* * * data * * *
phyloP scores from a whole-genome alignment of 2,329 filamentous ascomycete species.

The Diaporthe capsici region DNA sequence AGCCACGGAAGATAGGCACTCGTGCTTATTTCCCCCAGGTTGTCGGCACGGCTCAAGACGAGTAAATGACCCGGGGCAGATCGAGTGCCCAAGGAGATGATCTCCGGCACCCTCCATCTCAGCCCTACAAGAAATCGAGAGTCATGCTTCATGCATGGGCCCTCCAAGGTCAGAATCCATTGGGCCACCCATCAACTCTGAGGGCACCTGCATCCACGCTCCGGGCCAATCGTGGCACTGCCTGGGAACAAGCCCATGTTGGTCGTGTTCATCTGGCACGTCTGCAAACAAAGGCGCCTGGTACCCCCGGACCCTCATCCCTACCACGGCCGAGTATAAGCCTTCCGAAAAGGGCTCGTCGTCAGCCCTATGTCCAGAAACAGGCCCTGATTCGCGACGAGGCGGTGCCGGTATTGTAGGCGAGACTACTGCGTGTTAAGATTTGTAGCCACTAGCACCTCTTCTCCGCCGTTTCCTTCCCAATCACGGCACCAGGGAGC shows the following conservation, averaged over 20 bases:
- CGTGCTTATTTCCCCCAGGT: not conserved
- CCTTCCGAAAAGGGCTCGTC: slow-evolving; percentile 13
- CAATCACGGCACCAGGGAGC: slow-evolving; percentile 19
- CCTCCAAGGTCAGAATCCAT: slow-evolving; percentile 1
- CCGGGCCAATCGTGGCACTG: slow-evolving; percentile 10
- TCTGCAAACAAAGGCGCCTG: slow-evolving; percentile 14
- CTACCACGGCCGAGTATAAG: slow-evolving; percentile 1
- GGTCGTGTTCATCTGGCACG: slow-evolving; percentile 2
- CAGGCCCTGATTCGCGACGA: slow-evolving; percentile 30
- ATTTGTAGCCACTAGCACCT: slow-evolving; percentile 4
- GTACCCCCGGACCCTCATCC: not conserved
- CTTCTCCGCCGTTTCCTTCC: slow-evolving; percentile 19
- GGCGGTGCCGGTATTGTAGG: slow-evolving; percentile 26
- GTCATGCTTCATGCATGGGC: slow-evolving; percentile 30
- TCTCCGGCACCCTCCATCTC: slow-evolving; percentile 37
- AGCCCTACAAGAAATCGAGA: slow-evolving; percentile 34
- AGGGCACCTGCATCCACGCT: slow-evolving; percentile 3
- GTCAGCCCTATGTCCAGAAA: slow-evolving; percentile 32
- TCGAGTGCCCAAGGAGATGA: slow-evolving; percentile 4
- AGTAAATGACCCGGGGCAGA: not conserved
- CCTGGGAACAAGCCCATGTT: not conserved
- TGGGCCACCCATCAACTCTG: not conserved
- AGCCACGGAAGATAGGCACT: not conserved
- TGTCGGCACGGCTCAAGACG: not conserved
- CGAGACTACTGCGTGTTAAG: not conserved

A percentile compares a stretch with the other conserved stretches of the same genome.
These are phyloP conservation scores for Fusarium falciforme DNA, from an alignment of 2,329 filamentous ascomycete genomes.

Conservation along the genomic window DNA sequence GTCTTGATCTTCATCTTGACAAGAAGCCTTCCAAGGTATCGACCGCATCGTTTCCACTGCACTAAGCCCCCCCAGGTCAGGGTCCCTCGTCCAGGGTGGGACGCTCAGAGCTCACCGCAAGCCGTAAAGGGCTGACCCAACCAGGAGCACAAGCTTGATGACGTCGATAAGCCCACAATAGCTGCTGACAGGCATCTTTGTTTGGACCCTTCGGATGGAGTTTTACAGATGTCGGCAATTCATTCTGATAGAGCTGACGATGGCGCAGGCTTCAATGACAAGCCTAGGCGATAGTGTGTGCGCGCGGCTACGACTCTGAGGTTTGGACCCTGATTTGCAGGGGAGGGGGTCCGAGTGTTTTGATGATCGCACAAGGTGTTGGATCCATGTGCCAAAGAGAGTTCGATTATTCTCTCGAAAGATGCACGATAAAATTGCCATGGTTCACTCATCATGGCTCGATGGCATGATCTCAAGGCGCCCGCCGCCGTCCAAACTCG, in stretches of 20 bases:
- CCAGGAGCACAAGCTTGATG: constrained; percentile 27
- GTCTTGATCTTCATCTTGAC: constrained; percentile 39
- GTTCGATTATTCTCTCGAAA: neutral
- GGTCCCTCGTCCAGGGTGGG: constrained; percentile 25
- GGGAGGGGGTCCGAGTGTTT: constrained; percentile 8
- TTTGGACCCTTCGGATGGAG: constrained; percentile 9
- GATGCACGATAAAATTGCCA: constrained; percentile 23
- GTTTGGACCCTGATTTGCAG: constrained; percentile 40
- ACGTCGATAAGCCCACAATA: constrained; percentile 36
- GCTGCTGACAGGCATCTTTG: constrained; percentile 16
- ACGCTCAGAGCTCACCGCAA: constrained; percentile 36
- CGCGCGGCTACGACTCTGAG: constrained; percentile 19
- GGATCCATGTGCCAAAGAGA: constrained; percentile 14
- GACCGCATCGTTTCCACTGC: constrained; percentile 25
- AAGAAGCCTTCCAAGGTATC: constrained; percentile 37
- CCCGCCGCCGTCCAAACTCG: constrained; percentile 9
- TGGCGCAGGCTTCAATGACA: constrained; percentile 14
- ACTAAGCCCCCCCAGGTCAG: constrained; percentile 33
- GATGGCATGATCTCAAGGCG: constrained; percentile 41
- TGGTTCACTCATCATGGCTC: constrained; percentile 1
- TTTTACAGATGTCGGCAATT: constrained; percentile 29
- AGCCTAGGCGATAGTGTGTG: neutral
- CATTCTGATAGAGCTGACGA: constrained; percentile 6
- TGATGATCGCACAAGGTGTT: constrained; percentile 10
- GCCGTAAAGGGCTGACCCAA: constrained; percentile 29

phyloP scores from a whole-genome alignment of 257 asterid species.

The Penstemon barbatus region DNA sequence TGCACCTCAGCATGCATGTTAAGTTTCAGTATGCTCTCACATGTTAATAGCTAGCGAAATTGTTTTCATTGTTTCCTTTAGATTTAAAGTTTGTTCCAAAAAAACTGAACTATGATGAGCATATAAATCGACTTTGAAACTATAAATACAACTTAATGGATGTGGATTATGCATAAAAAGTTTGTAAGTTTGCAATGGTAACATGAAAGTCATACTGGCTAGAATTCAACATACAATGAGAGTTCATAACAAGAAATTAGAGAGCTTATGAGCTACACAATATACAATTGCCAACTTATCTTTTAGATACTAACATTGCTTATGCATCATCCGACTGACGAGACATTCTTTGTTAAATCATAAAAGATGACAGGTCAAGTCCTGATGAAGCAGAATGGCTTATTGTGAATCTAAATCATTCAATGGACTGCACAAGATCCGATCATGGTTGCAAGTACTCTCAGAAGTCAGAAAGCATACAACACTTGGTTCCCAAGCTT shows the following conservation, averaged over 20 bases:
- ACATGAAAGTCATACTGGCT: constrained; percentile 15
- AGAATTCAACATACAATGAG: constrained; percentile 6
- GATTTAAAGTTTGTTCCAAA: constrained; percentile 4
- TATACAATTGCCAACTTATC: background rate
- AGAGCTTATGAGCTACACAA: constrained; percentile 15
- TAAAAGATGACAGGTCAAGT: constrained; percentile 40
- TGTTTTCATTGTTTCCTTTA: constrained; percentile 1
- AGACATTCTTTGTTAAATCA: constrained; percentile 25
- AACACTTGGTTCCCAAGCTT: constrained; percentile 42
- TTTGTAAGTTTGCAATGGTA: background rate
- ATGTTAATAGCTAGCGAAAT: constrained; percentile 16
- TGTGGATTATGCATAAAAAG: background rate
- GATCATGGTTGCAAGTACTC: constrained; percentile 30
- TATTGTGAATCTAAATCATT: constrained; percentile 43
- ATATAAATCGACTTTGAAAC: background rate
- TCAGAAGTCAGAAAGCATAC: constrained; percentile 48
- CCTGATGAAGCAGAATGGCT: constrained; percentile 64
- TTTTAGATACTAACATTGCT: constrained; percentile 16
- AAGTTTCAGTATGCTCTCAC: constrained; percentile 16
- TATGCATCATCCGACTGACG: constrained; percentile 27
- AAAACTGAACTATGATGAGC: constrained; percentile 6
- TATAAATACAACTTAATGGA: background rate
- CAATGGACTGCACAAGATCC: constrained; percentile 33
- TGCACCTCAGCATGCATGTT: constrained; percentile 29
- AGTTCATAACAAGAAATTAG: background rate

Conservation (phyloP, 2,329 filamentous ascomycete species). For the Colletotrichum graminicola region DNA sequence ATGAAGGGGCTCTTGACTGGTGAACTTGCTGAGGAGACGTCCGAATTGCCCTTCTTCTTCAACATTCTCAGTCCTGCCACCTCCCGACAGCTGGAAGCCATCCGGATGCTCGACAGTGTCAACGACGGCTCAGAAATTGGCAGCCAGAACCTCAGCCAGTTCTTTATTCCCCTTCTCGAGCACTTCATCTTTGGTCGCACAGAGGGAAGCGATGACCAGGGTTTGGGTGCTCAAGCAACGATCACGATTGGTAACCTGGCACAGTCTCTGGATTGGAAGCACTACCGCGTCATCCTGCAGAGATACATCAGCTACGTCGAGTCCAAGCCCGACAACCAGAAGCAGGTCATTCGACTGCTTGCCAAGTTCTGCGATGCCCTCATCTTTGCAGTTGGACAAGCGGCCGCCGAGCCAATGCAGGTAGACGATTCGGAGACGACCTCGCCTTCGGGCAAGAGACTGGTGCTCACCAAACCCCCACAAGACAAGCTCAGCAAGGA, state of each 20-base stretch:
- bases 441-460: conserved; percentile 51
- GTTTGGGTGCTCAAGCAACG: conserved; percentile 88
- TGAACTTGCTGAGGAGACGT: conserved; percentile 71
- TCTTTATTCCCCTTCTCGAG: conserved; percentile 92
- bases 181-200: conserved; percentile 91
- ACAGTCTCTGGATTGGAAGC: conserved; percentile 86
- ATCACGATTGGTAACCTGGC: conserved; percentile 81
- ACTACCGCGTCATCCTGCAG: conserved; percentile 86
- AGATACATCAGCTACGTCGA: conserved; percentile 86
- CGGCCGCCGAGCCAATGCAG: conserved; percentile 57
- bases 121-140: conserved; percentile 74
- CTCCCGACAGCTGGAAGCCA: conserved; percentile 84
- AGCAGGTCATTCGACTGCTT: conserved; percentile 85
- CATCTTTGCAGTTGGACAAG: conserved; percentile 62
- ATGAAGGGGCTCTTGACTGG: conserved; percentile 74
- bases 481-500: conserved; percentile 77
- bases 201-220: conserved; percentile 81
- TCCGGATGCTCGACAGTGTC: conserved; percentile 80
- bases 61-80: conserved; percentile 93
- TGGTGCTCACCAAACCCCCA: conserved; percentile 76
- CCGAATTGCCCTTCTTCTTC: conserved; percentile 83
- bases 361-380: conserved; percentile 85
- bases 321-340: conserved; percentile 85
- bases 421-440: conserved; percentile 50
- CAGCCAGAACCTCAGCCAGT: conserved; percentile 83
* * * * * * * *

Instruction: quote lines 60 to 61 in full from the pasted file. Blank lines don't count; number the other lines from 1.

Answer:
- GATTTAAAGTTTGTTCCAAA: constrained; percentile 4
- TATACAATTGCCAACTTATC: background rate